In his new testimony, Ben Bernanke basically endorses the “U.S.-could-be-Greece” line.Even the prospect of unsustainable deficits has costs, including an increased possibility of a sudden fiscal crisis. As we have seen in a number of countries recently, interest rates can soar quickly if investors lose confidence in the ability of a government to manage its fiscal policy. Although historical experience and economic theory do not indicate the exact threshold at which the perceived risks associated with the U.S. public debt would increase markedly, we can be sure that, without corrective action, our fiscal trajectory will move the nation ever closer to that point.
This is pretty annoying for a few reasons.
One, it dramatically undermines his more important warnings that sudden fiscal tightening could destroy the economy.
Two, there doesn’t seem to be any evidence that a country that can borrow in its own currency faces this kind of fiscal crisis risk.
The big risk for the U.S. is that it will become Japan, and yet Bernanke’s testimony gives rise to those who fear we’ll be the next Greece.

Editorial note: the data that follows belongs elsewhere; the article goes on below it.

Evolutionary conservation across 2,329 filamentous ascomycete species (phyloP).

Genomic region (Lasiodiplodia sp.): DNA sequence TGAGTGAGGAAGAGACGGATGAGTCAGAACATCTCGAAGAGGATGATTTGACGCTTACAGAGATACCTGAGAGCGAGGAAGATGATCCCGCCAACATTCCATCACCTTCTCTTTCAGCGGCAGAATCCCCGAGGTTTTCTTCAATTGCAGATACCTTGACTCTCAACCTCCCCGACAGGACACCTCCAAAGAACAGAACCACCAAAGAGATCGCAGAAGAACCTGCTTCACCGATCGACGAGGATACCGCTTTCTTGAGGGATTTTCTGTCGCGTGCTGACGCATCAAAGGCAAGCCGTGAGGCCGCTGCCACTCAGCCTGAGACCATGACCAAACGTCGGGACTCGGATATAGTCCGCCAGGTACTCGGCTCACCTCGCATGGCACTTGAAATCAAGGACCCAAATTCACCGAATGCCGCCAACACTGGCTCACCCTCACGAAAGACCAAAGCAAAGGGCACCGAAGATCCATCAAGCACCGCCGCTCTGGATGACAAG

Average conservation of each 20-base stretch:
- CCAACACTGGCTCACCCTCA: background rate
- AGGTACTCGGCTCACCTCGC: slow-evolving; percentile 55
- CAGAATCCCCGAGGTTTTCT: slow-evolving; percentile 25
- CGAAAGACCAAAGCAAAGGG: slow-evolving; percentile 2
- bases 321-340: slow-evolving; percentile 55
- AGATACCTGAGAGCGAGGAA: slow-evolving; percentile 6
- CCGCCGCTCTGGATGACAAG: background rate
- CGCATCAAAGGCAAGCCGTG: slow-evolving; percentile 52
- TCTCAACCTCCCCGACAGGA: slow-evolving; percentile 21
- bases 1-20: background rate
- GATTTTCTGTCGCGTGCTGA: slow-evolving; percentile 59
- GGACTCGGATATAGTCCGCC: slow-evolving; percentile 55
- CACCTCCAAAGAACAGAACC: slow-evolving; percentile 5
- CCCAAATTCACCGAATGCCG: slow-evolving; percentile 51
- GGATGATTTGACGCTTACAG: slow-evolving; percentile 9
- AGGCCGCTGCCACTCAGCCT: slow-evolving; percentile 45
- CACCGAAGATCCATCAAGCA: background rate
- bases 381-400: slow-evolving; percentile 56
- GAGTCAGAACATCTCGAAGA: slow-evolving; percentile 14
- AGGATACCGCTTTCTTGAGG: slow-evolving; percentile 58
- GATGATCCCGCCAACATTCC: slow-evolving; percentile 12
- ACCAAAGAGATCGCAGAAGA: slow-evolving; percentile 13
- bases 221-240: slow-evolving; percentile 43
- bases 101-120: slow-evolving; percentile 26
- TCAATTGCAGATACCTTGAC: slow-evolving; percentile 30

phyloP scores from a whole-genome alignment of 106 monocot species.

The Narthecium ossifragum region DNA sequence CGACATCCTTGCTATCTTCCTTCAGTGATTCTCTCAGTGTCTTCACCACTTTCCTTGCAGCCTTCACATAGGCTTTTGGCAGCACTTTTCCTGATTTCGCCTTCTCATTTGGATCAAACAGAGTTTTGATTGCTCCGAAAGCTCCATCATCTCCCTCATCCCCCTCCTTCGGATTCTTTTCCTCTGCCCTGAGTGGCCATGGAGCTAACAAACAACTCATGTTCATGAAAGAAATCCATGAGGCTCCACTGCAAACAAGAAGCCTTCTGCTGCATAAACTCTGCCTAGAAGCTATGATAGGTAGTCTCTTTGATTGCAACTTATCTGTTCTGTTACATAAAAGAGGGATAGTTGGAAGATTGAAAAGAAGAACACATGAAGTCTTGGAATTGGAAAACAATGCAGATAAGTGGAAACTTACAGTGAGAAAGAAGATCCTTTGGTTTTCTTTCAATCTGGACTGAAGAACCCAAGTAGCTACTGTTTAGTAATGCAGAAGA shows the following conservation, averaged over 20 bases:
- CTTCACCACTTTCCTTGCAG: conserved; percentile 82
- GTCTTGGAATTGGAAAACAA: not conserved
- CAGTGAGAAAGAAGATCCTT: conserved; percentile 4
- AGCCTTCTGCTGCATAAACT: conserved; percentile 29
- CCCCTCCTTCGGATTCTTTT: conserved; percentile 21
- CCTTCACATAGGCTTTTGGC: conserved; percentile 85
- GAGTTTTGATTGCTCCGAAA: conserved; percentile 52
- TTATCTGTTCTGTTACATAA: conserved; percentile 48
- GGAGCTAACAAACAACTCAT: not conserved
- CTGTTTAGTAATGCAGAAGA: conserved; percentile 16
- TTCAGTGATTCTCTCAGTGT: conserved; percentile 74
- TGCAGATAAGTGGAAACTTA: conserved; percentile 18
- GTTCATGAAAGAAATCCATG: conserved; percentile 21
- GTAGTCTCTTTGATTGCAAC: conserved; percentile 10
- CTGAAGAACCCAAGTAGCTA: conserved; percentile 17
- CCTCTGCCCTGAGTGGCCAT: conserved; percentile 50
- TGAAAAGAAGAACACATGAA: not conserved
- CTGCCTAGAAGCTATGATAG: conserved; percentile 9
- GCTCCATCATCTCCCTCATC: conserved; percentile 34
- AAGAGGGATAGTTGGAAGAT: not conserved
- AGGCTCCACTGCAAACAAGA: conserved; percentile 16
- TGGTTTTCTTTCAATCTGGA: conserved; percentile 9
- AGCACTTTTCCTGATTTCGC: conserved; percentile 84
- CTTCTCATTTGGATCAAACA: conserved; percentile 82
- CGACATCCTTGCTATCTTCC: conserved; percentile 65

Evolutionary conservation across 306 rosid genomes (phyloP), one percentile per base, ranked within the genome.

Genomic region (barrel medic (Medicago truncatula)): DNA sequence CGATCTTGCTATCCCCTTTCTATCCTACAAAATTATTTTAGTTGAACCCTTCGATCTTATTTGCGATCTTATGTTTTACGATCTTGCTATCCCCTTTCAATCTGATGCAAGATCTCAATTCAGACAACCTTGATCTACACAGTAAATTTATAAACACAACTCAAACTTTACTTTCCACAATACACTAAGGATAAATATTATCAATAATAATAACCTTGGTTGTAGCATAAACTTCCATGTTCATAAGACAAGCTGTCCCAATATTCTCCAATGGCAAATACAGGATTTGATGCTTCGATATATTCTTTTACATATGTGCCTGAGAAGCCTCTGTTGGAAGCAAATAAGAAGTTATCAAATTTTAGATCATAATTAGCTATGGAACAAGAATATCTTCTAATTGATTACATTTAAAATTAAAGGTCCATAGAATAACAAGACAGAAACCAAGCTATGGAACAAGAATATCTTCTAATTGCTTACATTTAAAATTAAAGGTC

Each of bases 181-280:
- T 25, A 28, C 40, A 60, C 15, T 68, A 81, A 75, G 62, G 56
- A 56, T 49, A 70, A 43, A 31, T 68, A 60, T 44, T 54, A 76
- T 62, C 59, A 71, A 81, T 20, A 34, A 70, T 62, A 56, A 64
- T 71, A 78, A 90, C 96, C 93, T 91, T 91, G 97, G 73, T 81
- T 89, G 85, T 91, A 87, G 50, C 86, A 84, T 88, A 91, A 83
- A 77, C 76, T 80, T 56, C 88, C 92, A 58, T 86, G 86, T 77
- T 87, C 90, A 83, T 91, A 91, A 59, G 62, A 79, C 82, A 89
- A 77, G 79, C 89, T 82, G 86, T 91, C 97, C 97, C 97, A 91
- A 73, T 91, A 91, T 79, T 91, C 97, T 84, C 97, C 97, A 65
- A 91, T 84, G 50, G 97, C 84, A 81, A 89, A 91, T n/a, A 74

UPDATE: If Richard Koo were to comment on Bernanke’s testimony, he’d call it “indecent.”
Arguing need for longer-term fiscal consolidation is irresponsible
The insistence that fiscal consolidation is necessary in the longer term is like the doctor who, faced with a patient who has just been admitted to the intensive care ward, repeatedly questions the patient about his ability to afford the treatment. This is both lacking in decency and irresponsible.
If the patient loses heart after learning the cost of the treatment, he may end up spending even longer in the hospital, leading to a larger final bill. Completely ignoring the policy duration effect of fiscal policy and constantly insisting on longer-term fiscal consolidation was what prolonged Japan’s recession.
For instance, it was because Japan’s policymakers refused to give up the medium-term fiscal consolidation target of achieving a primary fiscal balance by 2011 that the government stumbled from fiscal stimulus to fiscal retrenchment and back again and, ultimately, was unable to meet its fiscal targets even once in the last 20 years.
That is why Japan’s recession lasted as long as it did and why the nation’s debt has risen to some 200% of GDP.